The arguments for medical and dental tourism

by Arthur Frommer / King Features ,  chron.com (Houston Chronicle) | 2007-04-09


For a travel writer, there is no surer way to attract a barrage of hate mail than to suggest foreign travel for the purpose of obtaining medical or dental treatment. Immediately, dozens of U.S. doctors and dentists accuse you of putting people's lives at risk, since only U.S. doctors and dentists are able to safely treat us. And U.S. medical and dental treatments, as we all know, are the absolute best.

If the United States had universal medical and dental insurance, and every American was able to afford treatment here at home, I would not be disposed to argue the matter. But more than 40 million Americans are without such insurance and are unable to afford many elective treatments here at home.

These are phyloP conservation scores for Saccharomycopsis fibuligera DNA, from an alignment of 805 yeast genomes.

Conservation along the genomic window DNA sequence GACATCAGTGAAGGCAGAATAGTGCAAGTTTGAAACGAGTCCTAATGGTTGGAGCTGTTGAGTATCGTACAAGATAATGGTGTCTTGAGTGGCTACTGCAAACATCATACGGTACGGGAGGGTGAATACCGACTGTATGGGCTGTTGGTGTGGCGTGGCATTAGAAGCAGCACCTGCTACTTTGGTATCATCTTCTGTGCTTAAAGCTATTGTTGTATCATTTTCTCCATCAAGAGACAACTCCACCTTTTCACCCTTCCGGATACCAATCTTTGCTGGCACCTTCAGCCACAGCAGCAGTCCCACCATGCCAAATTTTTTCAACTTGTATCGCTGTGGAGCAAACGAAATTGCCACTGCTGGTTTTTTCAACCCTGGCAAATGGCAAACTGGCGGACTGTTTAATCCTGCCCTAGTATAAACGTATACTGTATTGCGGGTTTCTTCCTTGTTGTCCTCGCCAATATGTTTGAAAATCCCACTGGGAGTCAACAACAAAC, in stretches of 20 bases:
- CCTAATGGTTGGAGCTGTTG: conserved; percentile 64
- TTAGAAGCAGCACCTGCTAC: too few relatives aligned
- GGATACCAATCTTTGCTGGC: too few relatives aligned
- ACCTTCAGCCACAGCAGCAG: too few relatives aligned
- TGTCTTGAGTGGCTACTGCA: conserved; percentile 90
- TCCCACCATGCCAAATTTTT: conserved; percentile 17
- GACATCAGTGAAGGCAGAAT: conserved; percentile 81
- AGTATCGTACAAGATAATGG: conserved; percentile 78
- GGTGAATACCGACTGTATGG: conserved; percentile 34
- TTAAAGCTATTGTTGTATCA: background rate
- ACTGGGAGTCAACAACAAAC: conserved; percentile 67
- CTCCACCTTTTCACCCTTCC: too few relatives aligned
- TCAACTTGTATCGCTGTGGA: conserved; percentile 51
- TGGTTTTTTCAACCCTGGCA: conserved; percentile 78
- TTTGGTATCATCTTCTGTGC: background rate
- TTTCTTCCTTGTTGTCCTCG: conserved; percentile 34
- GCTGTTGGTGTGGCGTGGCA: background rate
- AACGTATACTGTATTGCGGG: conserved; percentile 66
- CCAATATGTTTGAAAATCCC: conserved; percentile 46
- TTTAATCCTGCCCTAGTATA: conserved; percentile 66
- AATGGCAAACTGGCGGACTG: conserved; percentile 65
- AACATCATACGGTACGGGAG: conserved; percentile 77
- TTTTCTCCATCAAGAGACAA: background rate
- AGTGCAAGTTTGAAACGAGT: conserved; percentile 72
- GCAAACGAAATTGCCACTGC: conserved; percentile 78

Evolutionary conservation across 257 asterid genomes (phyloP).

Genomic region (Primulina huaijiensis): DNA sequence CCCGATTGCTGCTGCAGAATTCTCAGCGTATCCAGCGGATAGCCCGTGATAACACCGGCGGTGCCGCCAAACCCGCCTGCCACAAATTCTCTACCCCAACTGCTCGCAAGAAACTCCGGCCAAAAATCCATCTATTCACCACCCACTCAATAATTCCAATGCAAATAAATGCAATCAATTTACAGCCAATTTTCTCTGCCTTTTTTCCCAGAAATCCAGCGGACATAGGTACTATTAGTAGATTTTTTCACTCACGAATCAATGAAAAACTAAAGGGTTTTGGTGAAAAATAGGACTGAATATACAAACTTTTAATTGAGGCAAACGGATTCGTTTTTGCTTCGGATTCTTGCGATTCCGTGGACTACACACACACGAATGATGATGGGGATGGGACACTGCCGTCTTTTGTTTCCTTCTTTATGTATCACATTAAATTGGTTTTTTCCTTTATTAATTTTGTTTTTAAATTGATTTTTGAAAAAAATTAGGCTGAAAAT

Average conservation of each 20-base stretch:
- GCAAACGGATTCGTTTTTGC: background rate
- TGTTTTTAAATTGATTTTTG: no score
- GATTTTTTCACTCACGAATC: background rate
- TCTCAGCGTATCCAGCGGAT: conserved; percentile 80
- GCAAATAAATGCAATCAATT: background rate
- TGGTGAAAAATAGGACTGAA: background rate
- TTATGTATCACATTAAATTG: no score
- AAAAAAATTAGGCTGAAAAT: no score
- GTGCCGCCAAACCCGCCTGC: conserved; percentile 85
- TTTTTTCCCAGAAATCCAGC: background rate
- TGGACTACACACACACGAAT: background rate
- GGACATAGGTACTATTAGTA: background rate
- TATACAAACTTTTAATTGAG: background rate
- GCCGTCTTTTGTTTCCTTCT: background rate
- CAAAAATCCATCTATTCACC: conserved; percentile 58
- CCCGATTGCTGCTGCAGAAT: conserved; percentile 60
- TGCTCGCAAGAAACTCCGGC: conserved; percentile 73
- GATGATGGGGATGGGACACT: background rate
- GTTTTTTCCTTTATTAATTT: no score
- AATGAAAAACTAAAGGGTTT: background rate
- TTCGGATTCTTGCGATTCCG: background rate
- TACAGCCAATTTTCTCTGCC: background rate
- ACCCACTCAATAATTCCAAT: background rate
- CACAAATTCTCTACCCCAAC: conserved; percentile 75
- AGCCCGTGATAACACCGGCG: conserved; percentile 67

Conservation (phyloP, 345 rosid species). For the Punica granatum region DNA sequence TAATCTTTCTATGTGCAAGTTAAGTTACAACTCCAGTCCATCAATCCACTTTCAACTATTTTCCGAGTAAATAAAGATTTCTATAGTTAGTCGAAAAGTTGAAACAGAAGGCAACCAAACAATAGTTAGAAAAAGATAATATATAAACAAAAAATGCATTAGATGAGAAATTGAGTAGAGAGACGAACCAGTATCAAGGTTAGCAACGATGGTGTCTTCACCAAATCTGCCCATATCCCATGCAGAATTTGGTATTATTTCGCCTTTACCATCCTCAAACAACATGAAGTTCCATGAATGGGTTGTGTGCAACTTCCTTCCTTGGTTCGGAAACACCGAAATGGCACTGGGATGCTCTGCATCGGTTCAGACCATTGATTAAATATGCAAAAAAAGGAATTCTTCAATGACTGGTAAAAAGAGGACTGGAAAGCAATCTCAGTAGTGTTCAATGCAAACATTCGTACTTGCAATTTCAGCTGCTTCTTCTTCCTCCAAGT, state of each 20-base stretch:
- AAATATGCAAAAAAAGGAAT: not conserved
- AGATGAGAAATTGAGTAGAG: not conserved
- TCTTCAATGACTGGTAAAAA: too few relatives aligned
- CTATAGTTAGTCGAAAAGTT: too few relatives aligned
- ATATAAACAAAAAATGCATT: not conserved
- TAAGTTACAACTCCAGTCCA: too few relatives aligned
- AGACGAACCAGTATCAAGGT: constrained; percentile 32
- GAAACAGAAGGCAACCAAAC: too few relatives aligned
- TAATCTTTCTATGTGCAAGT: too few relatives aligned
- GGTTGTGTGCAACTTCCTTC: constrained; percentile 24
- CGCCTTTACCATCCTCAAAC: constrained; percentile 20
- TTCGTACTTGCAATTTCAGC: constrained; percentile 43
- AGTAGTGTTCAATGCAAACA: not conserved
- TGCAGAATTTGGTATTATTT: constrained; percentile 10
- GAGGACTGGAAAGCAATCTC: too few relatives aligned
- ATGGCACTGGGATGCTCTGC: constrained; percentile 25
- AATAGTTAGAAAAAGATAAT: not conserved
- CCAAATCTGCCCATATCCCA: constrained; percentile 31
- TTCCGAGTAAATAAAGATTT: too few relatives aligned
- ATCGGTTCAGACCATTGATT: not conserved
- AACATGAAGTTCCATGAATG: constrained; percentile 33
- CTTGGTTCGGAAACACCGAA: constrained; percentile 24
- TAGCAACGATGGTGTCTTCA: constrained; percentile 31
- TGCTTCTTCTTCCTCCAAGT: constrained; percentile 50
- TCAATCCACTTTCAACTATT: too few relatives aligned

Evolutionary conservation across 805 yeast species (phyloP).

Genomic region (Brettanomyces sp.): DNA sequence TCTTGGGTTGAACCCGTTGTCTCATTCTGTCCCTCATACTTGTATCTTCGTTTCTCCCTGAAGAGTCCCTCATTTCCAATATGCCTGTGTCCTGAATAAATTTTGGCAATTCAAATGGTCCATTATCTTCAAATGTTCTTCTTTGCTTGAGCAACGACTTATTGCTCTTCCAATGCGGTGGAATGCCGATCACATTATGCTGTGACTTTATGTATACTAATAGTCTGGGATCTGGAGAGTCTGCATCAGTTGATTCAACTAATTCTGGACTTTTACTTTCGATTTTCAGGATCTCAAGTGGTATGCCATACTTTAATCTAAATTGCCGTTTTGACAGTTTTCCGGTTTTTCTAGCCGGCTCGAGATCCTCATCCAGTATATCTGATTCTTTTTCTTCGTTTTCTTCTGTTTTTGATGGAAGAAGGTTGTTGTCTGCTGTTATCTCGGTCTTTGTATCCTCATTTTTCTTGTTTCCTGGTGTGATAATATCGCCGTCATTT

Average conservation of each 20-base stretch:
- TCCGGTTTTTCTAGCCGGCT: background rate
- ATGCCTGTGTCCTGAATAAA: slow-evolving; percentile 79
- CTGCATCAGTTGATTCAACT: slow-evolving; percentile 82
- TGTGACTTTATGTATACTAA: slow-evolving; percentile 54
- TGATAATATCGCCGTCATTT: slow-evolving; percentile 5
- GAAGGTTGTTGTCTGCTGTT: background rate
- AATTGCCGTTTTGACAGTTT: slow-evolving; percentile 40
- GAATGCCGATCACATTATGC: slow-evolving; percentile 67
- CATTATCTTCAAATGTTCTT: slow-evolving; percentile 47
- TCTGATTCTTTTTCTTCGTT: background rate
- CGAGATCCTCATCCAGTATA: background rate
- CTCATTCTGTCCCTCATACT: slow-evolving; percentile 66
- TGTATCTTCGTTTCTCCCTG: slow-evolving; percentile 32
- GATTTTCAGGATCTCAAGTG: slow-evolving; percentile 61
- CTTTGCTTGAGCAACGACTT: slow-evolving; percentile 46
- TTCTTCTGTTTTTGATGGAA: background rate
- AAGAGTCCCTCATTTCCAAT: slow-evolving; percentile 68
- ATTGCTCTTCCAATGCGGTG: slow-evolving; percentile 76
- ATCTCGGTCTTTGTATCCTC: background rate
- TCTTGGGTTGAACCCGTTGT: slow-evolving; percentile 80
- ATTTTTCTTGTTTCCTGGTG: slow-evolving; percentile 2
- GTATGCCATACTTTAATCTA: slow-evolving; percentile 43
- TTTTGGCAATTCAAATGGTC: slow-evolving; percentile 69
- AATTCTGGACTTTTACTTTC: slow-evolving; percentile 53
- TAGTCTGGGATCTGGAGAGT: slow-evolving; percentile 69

The proposed remedy will, therefore, not go away. Outside the United States are medical facilities and myriads of doctors and dentists willing to charge modest sums within the financial reach of nearly everyone. And more and more observers are claiming such care to be impressive and safe, the frequent equivalent of what many wealthier or insured Americans are able to obtain at home.

The latest publication to advocate the use of foreign doctors and dentists is a 324-page book, Patients Beyond Borders, by Josef D. Woodman (Healthy Travel Media 2007, $22.95). It is available directly from Healthy Travel Media, P.O. Box 17057, Chapel Hill, NC 27516, or from www.patientsbeyondborders.com, or from Amazon.com or numerous bookstores. Woodman points out that "at least 28 countries on four continents cater to the international health traveler, with more than a million patients visiting hospitals and clinics each year in countries other than their own."



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